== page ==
Acrodermatitis: Causes, Symptoms, Treatment and Prevention

Also sometimes known as Gianotti-Crosti syndrome, acrodermatitis is a skin condition that is common among infants and children. There are reports of babies that are just 1 and 1/2 months old who are already suffering from it. There are also cases wherein children 12 years of age are affected. Experts say that acrodermatitis is commonly associated with diseases that are caused by viruses, such as hepatitis B. Someone who has it may also have fever and malaise.

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There is usually no need to have acrodermatitis treated, although the viral infection behind it has to be dealt with. The good news is this skin condition tends to go away on its own in about 4 to 8 weeks, and rarely causing any complication. As for the accompanying symptoms, there are certain treatments that a doctor may prescribe. For instance, creams with hydrocortisone in them may be recommended for the management of skin itching.

Below you will find some of the most important matters you need to know about acrodermatitis:


Here’s a fact: no one really knows what causes acrodermatitis. However, experts are pretty sure that it occurs in relation with a viral infection. For instance, it’s not unlikely for a child with hepatitis B to eventually end up with acrodermatitis, which is commonly the case among Italian children. In the US, the skin condition usually associated with the Epstein-Barr Virus or EBV, which is a member of the family of herpes viruses.

There are a number of other infections that may cause acrodermatitis to strike infants and children. Experts say that the likes of HIV, rubella, enterovirus, rotavirus, coxsackie virus, cytomegalovirus, respiratory syncytial virus or RSV, and hepatitis A and C may also cause the skin condition. In rare cases, acrodermatitis may be triggered by certain vaccines. Some examples are those for poliovirus, small pox, chicken pox and influenza.

Signs and Symptoms

Acrodermatitis causes red spots to appear, usually on thighs, buttocks and arms. Experts say that the red spots tend to develop on the lower parts of the body first, moving upwards until they reach the face. The spots may turn from red to purple as the skin condition advances, brought about by the leakage of blood from the capillaries. Eventually, they end up as blisters that leave the affected child feeling itchy.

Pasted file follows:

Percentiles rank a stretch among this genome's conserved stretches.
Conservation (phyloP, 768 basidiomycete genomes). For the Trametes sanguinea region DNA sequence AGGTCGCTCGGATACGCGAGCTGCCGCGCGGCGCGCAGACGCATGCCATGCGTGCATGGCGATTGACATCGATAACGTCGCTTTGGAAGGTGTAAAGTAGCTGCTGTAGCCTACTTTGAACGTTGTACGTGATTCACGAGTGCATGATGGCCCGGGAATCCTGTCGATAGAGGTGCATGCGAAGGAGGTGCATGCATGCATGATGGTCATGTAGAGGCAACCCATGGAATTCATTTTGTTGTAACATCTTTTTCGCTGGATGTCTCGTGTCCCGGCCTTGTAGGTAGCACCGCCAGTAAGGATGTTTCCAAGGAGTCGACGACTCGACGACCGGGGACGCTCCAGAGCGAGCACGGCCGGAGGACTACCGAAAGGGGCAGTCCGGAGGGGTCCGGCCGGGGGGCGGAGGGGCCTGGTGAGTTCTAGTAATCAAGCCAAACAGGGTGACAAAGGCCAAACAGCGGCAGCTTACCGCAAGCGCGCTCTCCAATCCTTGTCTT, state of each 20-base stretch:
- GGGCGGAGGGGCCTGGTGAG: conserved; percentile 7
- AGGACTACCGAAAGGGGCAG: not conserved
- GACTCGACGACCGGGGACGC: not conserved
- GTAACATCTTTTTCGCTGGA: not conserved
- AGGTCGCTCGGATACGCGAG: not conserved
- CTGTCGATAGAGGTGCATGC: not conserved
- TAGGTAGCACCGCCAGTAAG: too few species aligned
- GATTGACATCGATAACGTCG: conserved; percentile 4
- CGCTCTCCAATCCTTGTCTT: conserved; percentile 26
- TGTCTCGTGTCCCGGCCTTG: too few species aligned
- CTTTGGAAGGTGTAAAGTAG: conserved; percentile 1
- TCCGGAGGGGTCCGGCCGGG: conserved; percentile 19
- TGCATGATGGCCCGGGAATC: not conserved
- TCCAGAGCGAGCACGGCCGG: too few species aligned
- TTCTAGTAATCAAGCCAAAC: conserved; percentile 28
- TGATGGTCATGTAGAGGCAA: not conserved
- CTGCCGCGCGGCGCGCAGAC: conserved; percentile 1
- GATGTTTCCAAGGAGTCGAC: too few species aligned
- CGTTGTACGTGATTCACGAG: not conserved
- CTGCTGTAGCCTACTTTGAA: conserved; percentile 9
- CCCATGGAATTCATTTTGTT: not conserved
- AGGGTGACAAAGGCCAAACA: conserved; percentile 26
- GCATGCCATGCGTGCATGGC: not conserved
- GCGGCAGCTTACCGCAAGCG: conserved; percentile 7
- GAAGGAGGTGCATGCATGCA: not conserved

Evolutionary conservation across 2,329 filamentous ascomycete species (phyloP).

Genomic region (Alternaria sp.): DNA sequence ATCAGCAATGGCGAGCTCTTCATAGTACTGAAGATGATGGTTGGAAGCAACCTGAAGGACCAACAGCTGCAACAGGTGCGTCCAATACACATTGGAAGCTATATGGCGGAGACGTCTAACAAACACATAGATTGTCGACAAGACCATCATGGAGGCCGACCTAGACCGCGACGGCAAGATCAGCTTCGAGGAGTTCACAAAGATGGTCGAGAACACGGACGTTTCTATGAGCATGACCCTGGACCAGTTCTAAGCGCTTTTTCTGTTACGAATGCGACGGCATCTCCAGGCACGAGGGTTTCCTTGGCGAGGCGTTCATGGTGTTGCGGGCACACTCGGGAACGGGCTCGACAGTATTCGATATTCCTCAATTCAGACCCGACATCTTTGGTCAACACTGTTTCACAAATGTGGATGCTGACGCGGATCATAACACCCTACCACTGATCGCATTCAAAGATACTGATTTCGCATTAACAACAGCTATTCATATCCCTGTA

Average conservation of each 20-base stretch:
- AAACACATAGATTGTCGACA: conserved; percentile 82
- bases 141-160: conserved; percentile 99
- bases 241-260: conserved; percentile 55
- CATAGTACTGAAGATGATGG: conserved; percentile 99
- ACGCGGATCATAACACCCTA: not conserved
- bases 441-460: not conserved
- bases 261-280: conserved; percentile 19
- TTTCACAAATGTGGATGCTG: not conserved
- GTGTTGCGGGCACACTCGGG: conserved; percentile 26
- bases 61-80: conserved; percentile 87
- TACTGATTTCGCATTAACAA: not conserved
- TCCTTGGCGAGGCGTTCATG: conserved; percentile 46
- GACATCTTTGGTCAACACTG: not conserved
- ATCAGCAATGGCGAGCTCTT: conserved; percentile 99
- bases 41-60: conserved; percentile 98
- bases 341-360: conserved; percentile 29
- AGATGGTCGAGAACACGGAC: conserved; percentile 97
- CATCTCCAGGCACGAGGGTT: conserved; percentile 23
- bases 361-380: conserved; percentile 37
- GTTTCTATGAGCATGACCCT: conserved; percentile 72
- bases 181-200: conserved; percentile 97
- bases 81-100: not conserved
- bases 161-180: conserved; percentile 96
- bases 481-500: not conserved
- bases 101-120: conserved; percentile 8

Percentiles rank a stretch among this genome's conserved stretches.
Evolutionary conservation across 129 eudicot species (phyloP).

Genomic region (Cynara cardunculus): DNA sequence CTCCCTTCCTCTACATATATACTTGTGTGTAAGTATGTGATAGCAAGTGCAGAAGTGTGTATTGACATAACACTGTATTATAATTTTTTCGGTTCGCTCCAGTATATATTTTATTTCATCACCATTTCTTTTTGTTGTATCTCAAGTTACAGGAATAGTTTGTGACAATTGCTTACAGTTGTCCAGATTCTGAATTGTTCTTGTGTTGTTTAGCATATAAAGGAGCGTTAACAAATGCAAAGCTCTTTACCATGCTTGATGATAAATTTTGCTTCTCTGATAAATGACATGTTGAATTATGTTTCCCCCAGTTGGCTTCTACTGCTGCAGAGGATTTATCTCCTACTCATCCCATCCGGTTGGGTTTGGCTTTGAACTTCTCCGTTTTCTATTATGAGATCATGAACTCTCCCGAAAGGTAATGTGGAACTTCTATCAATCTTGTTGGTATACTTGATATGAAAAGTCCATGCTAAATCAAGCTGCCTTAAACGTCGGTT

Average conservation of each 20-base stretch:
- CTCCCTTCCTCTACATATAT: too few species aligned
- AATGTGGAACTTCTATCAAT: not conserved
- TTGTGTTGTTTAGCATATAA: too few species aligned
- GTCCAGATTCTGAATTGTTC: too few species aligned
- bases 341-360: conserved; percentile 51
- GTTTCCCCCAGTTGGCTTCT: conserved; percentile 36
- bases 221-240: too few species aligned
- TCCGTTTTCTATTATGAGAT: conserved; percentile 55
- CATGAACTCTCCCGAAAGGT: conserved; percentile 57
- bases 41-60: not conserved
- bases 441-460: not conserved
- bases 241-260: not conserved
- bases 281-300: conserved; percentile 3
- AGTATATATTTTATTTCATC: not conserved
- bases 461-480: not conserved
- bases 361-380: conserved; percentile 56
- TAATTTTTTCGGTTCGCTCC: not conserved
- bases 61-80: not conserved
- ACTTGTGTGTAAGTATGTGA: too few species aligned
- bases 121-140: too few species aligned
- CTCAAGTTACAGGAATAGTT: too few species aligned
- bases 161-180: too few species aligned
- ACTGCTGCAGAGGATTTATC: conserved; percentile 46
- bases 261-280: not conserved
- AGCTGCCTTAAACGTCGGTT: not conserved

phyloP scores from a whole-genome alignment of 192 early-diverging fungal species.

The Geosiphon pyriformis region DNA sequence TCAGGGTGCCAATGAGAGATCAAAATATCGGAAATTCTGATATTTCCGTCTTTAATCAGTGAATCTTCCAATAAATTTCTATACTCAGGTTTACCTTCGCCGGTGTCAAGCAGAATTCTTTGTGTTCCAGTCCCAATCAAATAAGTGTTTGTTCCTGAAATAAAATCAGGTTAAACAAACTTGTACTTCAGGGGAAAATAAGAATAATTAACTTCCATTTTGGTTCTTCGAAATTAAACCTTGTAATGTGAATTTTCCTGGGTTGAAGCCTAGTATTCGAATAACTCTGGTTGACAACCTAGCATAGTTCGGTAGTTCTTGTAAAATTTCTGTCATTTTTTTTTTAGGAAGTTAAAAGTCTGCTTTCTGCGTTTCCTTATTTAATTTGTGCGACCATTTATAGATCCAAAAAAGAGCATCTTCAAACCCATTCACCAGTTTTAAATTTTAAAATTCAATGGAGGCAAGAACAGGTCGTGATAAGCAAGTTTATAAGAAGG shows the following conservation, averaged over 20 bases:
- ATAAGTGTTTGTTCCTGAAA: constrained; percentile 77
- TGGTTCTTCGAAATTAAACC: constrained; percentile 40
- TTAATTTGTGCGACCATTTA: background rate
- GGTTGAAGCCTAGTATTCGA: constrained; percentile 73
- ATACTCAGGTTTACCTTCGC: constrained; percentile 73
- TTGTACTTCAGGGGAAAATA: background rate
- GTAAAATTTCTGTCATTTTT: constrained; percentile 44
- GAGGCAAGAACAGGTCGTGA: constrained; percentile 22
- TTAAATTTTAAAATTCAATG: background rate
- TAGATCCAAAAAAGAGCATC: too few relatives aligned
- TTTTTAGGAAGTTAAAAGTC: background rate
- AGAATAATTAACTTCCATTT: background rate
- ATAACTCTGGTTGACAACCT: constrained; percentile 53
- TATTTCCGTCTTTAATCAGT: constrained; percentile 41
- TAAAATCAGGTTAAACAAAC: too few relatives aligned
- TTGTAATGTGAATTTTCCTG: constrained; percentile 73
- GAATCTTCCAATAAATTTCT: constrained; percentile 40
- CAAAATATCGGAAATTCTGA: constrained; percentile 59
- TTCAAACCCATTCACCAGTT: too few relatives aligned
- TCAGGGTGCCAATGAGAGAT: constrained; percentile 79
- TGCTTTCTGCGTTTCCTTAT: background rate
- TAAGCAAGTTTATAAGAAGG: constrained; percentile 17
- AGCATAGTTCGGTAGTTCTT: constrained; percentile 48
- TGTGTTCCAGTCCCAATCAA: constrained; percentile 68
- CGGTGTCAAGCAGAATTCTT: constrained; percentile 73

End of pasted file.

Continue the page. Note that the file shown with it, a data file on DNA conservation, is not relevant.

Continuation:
Since acrodermatitis is usually associated with a virus, the skin condition may also be accompanied by symptoms that are commonly present during an infection. Some of them include malaise, fatigue, fever and swollen lymph nodes. In cases wherein there is hepatitis B, the skin and whites of the eyes of child appear yellowish (jaundice).


Just like what’s mentioned before, acrodermatitis usually requires no treatment because it tends to resolve on its own in about 4 to 8 weeks. Also, complications rarely happen. In case complications arise, according to experts, they are most likely caused by associated conditions and not acrodermatitis itself.

An infection associated with the skin condition should be managed in order to prevent further problems that may arise from it. Even though the symptoms have already gone, it’s possible for the condition itself to persist for up to a few months. Speaking of symptoms, there are treatments available for them. For instance, cortisone creams may be prescribed by a doctor for the management of skin itchiness. If the affected child has allergies, it’s not unlikely for oral antihistamines to be administered.


The only known way to keep acrodermatitis from striking is to prevent the child from getting a viral infection since the skin condition is said to be triggered by such. Frequent hand washing and avoiding contact with an infected individual are some of the best ways to ward off a viral infection that could lead to the development of acrodermatitis.


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